The Pursuit of Happyness
What parents need to know
Parents Need to Know
Parents need to know that Will Smith will draw kids to this movie. But it's not an action flick or slapstick comedy -- it's an inspirational and often emotionally wrenching story. It includes some very sad scenes between family members, as well as a couple of emotionally scary ones. The mother becomes so frustrated with her husband's inability to make a living that she leaves him and their son. Later, the father yells at his son for a trivial reason and gets in a fight, scaring the boy and making him cry. If your child is in a clingy period with you, this might upset him or her. There's a very brief allusion to the mixed effects of classism and racism on the son. The father's frustration sometimes leads to tears and sometimes to angry language (mostly damn and "s--t"). A graffitied "f--k" leads to a brief discussion of the word, and the son says it out loud.
What's the story?
Based on a true story and set in 1981 San Francisco, Pursuit begins as Chris Gardner (Will Smith) and his wife, Linda (Thandie Newton), are having troubles. She works double shifts doing hotel laundry; he's trying to sell bone density scanners (i.e., specialty medical machines that, as Chris admits in voiceover, are too expensive for most doctors to buy). When Linda abandons the family, Chris remains determined. He spends six months working in an unpaid internship at Dean Witter, dead set on becoming a stock broker. He's smart enough and good with numbers, he figures, having proved that much by solving a Rubik's cube in front of a Dean Witter broker. As he studies and scrapes by, barely earning enough each week to pay for meals, Chris is sure he's going to make it.
Is it any good?
Jaden Smith is adorable; he delivers an endearing performance as Gardner's son, Christopher, in what turns out to be a simple, sentimental, but ultimately inspiring movie. The film deals with the American Dream from a particular perspective, focusing, as the title implies, on the constitutional right to "pursue" happiness, rather than the right to be happy. In this manner, the movie is able to avoid focusing much on institutional racism and how that factors into achieving the Dream. Instead, the relationship between father and son, through all the ups and downs of family strife and economic instability, take center stage, with lovely results.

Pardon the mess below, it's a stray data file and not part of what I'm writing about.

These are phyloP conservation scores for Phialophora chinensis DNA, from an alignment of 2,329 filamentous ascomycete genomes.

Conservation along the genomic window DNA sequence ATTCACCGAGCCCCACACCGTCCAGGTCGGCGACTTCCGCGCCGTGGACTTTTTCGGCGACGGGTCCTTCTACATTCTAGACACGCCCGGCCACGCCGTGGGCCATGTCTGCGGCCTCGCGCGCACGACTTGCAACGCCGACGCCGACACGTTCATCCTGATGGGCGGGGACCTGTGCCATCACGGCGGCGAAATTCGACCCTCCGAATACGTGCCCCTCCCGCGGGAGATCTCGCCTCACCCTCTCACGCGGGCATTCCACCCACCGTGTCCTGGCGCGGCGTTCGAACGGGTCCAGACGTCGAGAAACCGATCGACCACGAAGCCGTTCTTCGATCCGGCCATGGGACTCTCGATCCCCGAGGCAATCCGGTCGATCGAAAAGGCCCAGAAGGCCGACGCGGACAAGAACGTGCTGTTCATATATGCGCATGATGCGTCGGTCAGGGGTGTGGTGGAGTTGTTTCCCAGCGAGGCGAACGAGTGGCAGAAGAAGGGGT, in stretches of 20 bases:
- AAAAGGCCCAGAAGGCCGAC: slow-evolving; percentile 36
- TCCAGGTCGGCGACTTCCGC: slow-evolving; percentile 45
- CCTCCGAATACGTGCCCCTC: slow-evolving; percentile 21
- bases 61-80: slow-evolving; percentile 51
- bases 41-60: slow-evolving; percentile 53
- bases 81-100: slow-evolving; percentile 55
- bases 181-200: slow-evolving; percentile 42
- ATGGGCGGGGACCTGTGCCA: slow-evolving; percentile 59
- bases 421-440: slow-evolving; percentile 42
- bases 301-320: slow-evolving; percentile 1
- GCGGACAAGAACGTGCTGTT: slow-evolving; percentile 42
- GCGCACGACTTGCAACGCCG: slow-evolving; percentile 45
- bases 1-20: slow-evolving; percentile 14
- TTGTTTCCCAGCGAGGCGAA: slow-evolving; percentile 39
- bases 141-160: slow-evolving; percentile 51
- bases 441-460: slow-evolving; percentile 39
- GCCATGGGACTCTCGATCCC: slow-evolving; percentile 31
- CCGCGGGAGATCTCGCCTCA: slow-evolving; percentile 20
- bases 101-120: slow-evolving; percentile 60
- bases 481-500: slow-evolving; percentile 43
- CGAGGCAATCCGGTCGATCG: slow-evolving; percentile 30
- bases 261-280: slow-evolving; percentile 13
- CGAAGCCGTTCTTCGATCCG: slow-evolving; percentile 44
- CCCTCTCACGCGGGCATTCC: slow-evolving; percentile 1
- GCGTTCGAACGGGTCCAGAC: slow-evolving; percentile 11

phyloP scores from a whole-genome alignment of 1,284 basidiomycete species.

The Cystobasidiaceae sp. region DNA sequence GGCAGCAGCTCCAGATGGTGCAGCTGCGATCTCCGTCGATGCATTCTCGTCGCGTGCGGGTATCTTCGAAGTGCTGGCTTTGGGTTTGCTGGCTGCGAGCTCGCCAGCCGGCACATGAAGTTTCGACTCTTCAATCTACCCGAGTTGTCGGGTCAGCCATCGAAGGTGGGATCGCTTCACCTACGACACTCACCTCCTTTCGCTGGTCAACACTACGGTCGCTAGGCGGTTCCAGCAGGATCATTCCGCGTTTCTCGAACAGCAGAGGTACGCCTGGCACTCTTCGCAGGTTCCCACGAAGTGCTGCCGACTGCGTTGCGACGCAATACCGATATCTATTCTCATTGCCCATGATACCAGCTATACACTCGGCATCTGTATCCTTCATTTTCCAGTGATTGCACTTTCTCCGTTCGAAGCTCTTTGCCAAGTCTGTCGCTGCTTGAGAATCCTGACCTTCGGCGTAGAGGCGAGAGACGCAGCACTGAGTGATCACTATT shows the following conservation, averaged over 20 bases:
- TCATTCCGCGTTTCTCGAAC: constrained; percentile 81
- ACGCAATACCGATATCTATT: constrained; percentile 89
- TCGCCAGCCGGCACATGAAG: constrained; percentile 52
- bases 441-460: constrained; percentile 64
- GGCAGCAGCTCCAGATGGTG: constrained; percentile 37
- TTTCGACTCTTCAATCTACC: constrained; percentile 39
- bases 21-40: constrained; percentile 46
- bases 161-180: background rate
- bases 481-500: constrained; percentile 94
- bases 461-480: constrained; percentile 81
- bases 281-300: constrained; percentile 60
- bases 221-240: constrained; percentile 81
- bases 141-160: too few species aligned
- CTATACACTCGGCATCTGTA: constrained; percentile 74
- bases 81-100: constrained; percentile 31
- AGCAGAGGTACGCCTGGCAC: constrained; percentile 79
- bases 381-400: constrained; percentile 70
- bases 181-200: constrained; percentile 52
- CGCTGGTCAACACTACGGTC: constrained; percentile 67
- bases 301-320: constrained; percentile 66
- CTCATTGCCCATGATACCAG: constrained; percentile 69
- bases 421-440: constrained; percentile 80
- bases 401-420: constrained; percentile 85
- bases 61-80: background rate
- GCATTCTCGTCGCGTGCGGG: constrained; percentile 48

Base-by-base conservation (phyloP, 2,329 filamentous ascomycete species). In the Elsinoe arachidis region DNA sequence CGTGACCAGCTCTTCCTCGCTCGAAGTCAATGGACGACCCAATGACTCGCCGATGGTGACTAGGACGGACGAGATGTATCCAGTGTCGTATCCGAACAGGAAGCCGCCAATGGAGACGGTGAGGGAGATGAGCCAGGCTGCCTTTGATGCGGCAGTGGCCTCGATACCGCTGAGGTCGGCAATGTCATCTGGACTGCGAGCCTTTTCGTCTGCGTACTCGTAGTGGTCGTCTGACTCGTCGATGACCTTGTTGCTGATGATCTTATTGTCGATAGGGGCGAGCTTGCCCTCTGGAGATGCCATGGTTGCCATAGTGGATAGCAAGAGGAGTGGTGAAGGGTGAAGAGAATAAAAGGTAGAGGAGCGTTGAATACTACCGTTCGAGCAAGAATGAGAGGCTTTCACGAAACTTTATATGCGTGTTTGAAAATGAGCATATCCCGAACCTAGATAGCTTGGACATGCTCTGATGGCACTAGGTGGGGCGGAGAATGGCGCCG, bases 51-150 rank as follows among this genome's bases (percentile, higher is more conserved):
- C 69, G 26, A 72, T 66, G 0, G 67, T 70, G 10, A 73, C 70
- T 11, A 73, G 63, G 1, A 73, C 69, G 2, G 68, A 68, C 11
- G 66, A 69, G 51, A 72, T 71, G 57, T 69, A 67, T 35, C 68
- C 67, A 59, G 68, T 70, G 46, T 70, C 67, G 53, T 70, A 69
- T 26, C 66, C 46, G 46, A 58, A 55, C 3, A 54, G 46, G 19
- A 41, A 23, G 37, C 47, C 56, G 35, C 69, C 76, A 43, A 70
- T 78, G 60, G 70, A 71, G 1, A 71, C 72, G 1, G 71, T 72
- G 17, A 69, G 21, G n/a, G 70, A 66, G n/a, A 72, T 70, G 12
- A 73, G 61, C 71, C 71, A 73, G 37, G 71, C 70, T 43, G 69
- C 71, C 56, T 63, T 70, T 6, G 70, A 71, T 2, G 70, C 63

Families can talk about...
Families can talk about the appeal of stories like Chris'. Why do people like rags-to-riches tales? Why are they considered good material for movies? How close do you think the movie version is to the true story?
Families can also talk about the risks that Chris takes to provide a "better life" for his son. How does the movie show that little Christopher is both scared of having no place to sleep, but also utterly trusting of his dad? Is it OK that Chris tells a white lie in front of his son to get a job?
How does the film portray the decision by Christopher's mother to leave him? From whose point of view do you see this choice?